In my deluded mind I’m tough; there’s me and Clint Eastwood, and nobody in between. This being said, I’m ashamed to admit there is nothing in this world I fear more than the Annual Boy Scout Camp Out.

I have many children, so my attendance at the “camp out,” which occurs the third weekend in May each year, has been mandatory for nearly a century, at least it seems that long. The camp out marks the end of scouting for the year. Honest men call it “hell on earth.” The mosquitos call it the beginning of “people season.” There are many things I rather do than attend The Annual Boy Scout Camp Out, which to me is the equivalent of receiving a colonoscopy, without sedation, from a gastroenterologist with Parkinson’s disease.

As always, the event began innocent enough. Older scouts, call boy scouts, spent hours teaching younger scouts, called bears, wolves, cubs, and webelos (whatever that is) how to perform tasks that have no real-world application – in preparation for adulthood. Activities included: learning how to tie knot with your toes, how to turn a bundle of sticks into a nuclear weapon, and how to stay safe while doing incredibly stupid things like climbing up a cliff or spelunking, which I learned involved descending into a cave using only a rope and a LED flash light.

My son, the little one they call, “Sausage,” wanted to do everything. He was especially interested in learning how to construct a hang glider using a Sear’s catalog and a single tube of Elmer’s glue, but I pushed him into the spelunking class, knowing we would, never, ever, go exploring some God forsaken cave.

Surprisingly, the time allotted for the older kids to teach younger kids how to do shit passed without incident. In fact, there was not a single impaling, or broken leg, which was extremely rare.

We were off to a good start.

Next up was the Annual Poisoning of the Husbands, otherwise known as the campfire buffet: burgers, hot dogs, and pasta salad coated with DEET, pollen, and Cub Scout bacteria, freshly sneezed. I called this event the “Poisoning of the Husbands” because over the years I’ve noticed all the wives in attendance laugh continually instead of eating, which is unusual considering each of them weighs more than a VW Beetle.

When my paranoia about food-borne illnesses finally subsided, my favorite part of the camp out occurred. The kids, moms, and the “guys” who wore tan shorts and medals, retreated to an open-air amphitheater to perform skits, the purpose of which was to entertain the young and the feeble minded. It was during this time the few lucky men among us, including yours truly, fulfilled our obligation to be “campfire monitors.” This meant it was our job to drink beer and make sure the den’s campfire did not turn into a town fire.

The bullshit session that followed was the stuff of legend: men in the woods without electronics, multiple coolers, bags of every type of chip available within the continental United States.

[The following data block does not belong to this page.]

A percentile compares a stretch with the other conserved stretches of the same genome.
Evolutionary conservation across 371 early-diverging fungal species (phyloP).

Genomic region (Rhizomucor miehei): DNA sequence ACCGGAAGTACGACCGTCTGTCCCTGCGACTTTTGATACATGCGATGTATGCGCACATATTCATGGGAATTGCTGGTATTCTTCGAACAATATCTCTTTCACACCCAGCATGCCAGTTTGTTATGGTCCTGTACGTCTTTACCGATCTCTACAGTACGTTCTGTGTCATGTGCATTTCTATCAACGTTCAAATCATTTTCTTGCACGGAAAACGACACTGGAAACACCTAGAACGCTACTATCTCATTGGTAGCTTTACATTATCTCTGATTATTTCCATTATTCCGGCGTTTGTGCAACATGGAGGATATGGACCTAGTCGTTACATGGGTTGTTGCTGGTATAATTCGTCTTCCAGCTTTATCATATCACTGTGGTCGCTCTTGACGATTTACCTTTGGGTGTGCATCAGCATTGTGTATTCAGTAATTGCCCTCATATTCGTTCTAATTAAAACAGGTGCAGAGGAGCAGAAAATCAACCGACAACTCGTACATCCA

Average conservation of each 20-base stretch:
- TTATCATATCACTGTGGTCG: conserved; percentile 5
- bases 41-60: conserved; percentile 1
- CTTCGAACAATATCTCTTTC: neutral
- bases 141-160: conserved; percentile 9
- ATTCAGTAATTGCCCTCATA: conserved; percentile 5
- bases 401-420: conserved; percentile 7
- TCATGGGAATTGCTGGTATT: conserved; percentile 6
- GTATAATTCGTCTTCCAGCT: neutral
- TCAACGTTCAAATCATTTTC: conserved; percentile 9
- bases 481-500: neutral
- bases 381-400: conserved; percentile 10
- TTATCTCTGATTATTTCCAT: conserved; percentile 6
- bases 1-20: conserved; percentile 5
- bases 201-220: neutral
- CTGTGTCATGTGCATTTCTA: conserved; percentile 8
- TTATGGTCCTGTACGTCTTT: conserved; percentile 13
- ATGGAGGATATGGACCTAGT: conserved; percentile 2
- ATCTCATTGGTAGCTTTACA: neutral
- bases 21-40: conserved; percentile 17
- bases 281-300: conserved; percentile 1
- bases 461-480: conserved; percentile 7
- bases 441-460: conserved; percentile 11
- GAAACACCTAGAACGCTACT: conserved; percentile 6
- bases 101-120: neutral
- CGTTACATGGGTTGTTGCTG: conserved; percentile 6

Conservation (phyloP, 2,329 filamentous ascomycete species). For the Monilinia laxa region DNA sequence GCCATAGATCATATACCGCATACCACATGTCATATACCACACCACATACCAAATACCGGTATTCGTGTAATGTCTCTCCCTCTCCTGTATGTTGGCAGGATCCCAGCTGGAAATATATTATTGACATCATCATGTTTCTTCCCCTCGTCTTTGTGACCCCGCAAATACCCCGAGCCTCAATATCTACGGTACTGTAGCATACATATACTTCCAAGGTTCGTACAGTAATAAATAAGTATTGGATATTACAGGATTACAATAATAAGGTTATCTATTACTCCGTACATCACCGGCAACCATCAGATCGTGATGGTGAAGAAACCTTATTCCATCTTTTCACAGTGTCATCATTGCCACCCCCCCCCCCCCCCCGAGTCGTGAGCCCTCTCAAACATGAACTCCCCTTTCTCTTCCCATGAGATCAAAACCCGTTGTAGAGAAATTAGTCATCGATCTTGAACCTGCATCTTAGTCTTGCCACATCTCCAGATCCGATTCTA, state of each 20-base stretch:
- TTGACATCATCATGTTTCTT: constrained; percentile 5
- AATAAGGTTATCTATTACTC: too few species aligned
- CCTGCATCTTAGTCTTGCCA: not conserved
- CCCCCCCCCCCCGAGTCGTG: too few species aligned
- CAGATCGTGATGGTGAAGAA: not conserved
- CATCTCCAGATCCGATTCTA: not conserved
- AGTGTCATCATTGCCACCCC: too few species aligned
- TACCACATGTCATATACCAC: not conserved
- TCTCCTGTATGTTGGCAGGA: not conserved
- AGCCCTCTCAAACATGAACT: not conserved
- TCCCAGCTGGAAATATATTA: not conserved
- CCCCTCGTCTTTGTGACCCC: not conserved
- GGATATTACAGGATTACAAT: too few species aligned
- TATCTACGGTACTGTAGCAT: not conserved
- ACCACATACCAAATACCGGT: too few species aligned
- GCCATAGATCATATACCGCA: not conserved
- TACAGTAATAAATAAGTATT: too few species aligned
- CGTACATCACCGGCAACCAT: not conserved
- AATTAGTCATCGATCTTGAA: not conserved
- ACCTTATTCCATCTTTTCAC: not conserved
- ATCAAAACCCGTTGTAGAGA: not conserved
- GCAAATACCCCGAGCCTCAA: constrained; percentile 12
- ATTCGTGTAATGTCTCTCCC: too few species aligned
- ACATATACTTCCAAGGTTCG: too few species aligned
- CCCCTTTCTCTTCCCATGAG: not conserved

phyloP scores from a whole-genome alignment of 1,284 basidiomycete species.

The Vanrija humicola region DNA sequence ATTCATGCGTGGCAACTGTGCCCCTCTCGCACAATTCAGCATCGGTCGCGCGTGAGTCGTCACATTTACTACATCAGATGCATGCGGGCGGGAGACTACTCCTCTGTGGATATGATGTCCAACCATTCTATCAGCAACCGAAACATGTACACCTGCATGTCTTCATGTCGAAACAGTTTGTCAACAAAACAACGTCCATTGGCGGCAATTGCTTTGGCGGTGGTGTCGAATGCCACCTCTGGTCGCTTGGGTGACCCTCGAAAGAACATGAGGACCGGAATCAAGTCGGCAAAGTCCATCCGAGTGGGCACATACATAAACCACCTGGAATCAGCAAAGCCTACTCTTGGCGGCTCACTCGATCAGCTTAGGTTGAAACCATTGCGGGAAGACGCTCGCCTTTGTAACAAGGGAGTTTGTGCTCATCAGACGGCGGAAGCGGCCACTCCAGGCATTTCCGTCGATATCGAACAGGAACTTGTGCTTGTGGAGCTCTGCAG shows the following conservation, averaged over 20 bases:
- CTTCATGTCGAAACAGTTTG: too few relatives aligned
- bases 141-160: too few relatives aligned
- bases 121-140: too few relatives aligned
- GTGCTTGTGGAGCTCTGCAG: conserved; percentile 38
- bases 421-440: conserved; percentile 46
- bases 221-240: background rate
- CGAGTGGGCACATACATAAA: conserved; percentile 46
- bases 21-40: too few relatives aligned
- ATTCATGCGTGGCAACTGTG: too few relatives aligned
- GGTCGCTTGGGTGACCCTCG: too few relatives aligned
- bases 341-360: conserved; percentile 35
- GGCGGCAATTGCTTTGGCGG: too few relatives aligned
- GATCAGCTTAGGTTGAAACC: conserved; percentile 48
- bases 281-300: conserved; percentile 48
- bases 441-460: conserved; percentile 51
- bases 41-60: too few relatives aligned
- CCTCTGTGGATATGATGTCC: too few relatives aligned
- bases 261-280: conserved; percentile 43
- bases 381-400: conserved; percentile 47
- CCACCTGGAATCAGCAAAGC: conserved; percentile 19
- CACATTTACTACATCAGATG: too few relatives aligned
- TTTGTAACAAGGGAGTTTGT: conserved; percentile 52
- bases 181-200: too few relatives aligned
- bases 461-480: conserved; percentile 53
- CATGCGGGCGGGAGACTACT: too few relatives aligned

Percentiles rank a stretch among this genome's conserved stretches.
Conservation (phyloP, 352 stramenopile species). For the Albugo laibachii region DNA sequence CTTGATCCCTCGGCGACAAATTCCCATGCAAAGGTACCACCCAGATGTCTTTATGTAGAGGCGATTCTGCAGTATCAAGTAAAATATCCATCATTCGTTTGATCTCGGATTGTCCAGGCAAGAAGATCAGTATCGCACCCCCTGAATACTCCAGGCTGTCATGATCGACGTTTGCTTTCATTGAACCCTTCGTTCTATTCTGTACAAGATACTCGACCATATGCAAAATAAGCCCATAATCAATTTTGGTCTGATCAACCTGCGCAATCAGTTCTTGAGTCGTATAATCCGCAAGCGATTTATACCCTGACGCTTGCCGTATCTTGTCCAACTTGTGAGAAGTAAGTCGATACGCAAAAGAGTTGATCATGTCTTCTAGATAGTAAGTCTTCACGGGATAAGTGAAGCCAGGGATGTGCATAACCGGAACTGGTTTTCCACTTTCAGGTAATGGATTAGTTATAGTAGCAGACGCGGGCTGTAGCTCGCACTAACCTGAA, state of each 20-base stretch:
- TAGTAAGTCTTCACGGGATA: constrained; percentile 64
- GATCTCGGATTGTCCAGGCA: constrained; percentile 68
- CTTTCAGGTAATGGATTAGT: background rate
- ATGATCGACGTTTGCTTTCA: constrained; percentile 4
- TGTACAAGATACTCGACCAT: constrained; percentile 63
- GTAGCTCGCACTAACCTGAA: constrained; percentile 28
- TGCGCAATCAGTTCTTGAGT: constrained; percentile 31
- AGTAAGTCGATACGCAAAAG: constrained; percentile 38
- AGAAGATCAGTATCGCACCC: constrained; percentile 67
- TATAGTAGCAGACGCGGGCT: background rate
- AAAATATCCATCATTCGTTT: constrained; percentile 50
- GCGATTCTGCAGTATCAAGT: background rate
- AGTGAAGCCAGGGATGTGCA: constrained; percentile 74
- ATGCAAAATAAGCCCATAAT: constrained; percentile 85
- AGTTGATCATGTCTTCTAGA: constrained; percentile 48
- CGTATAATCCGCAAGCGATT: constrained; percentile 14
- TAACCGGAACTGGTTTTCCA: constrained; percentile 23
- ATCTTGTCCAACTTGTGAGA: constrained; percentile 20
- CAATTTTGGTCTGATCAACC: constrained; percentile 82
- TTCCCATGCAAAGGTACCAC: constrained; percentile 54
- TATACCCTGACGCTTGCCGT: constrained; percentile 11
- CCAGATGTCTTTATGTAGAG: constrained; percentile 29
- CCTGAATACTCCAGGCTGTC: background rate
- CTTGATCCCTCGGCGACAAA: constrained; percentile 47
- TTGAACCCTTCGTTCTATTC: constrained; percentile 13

The guy beside me drank fast, so I soon learned he sold veterinary surgical equipment and that his business was terrible because none of the local hotels would let him do product demonstrations using dog cadavers.

“That sucks,” I said.

“No shit,” he replied.

“Hey man, if you ever need to do dissect a dog and you’re in my neighborhood, you can use my house,” I said.

“You sure?” he asked.

“Sure, I’m sure,” I responded. “Another Bud, please.”

Eventually our children returned, as they always do. It was Smores time. Several flaming marshmallows nearly hit me before the present cluster of boyhood decided to reenact Lord of the Flies by turning their Marshmallow sticks into weapons, as they always do.

“We must attack the second graders,” the Sausage informed me.

“Where are they?” I asked.

Sausage pointed to a nearby hill.

“Way over there.”

“Good,” I said after winking to my new Bud-buddy. “Go get those f’n second graders! Take no prisoners! Remember the Alamo! Tippecanoe and Tyler too!”

About an hour later our soldiers returned. There was some blood, but no reports of fatalities. The evening was going exceptionally well, especially considering past events, which included one of my son’s being neutered by a Karate exhibition gone bad.

Ahh, but the night’s fun was not over for the sun had gone down five hours earlier and the temperature was approaching thirty-five degrees.

Given today’s advanced camping technologies, for well-prepared folks low temperature was a non-issue, but for an ADD Dad, who lacks the skills to plan a birthday party, thirty degrees presented a serious issue, for I only brought two sleeping bags and the Sausage needed both.

“One is my mattress,” the Sausage informed me. “The other is my sleeping bag.”

Despite being a bad traditional Dad, I’ll do anything for my kids. Thus, without argument, I decided to sleep in my collapsible chair, wearing Bermuda shorts, a T-shirt, and my vintage Red Sox jacket.

Needless to say, I froze my ass off.

When I finally woke up for good, the sun had just risen and nature was definitely calling, and it was an urgent matter, the Buds and the Annual Poisoning, no doubt.